Suicide Bomber Attacks NATO Troops In Afghan Park

Afghan officials say a suicide bomber has killed at least 13 people, including three NATO troops, in northern Afghanistan.

An Afghan man carries a victim of a suicide attack in Maymana city of Faryab province, north of Kabul on April 4, 2012. A suicide bomber attacked foreign military forces in northern Afghanistan on April 4, killing up to 12 people, officials said. The Taliban claimed responsibility for the attack on foreign troops filming interviews in a park in Maymana, the capital of Faryab province, as NATO's fatalities in the decade-long conflict passed the 100 mark for 2012. NATO's US-led International Security Assistance Force (ISAF) said only that three service members died after an explosion in northern Afghanistan, without officially confirming that it was the same incident or giving nationalities.

Afghan officials say a suicide bomber has killed at least 13 people, including three NATO troops, in northern Afghanistan.

The attacker riding on a motorcycle detonated his explosives Wednesday at a park in the city of Maimanah, the capital of Faryab province.  At least 26 people were wounded in the blast.

Afghan police earlier said that four police officers and six civilians were killed.  Western officials later confirmed that three coalition soldiers, including two Americans, were killed. Faryab police chief Abdul Khaliq Aqsai said the coalition troops were filming interviews at the park when the blast took place.

Video footage of the scene showed international troops lying immobile on the ground alongside Afghan civilians and security personnel.  Blood was visible on the ground.

Norway, which has troops in Faryab as part of the NATO force, said none of its personnel were nearby at the time of the suicide bombing.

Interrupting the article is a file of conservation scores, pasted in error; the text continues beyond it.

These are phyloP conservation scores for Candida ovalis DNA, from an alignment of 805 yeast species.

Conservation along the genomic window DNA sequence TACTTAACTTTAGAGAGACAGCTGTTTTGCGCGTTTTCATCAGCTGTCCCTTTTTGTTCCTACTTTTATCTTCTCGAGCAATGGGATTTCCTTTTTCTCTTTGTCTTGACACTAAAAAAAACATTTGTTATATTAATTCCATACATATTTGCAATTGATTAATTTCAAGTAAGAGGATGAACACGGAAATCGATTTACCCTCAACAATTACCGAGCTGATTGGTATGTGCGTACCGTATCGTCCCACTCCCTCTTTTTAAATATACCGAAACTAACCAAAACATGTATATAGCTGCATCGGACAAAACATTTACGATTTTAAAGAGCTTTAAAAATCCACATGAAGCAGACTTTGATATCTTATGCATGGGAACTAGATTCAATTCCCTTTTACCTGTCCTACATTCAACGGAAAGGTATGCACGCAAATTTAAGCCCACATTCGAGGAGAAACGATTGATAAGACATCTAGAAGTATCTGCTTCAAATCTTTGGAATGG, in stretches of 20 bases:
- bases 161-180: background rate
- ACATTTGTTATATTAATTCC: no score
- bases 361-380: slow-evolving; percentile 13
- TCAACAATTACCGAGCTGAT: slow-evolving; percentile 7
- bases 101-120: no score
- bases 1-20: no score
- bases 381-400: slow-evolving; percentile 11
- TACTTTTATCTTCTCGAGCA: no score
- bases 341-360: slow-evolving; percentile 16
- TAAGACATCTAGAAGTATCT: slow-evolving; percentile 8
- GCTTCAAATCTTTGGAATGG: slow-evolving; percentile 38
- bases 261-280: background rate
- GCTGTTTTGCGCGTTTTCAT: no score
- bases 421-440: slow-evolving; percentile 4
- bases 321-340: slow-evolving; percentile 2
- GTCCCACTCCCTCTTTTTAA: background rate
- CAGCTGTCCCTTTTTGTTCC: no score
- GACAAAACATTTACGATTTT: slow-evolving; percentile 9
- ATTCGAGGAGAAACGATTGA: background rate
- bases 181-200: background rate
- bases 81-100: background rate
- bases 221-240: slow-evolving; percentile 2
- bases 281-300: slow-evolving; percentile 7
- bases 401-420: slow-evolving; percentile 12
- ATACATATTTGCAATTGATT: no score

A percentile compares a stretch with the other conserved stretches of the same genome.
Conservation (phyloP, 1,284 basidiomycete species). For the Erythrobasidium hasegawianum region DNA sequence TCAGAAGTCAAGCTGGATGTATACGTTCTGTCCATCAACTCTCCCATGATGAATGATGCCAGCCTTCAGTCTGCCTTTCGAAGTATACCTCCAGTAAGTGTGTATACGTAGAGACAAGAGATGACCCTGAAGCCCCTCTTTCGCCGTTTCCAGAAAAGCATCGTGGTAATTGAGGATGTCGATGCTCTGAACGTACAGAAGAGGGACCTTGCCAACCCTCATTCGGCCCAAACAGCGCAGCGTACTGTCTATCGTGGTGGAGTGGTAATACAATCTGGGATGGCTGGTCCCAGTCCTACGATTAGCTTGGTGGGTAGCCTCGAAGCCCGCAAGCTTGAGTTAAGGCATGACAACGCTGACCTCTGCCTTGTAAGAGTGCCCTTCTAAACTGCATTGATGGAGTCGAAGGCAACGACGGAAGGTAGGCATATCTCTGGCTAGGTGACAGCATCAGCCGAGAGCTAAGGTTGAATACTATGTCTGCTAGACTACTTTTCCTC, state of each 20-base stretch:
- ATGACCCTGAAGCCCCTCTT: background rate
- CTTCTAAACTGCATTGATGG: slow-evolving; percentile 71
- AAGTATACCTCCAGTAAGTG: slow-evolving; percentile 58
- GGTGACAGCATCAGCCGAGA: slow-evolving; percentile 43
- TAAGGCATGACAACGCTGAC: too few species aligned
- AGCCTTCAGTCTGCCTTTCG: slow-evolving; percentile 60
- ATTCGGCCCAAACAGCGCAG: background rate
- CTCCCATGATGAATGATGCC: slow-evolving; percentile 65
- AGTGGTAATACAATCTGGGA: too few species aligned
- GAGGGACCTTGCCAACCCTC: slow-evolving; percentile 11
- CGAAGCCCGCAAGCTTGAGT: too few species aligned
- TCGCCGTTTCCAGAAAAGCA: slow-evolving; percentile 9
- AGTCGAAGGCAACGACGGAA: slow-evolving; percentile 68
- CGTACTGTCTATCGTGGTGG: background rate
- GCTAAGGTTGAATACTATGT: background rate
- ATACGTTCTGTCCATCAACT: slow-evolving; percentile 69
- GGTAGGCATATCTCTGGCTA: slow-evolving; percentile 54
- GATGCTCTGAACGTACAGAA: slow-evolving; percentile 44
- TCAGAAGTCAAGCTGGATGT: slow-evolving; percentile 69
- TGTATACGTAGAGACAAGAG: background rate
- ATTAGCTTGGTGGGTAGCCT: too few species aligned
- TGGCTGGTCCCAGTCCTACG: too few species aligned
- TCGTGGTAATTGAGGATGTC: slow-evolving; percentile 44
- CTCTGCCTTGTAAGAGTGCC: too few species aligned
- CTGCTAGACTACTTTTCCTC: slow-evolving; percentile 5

So far this year, nearly 100 international troops have been killed in Afghanistan. Violence continues as coalition forces have begun withdrawing from Afghanistan and transferring security responsibility to their Afghan counterparts.

NATO is set to hold a summit next month in the U.S. city of Chicago to discuss the future of Afghanistan, including the cost and size of maintaining Afghan security forces.

The United States and Afghanistan are also pushing to sign a long-term strategic agreement defining the U.S. presence in Afghanistan once all foreign combat troops leave the country by 2014.

Afghanistan's minister of commerce and industry, Anwar-ul-Haq Ahadi, said he is "optimistic" his country will get a positive response from NATO on support for its security needs.

"I think there's been already discussion of $4.1 billion annual assistance to our security forces and I'm quite hopeful that this will get endorsed in Chicago so that for the next 10 years we will have a more reliable source of funding to support our security forces."

He said he expects a similar response from a conference in Tokyo in July, and that both gatherings will have an important role in the future of Afghanistan.

Ahadi also said Afghanistan continues to work with the United States on the issue of oil imports from Iran.  

The U.S. is preparing to impose sanctions against foreign banks that make oil-related financial transactions with Iran's central bank. The U.S. action, in concert with a planned European embargo of Iranian oil purchases, is aimed at pressuring Iran to abandon its disputed nuclear weapons program.  Tehran maintains its nuclear work is for civilian purposes.

Ahadi said Afghanistan is "quite dependent" on Iranian oil and does not yet have an alternative.  But he said the Obama administration has been "quite understanding" by allowing exemptions if the supply of oil from countries other than Iran does not allow importers to cut Iranian supplies significan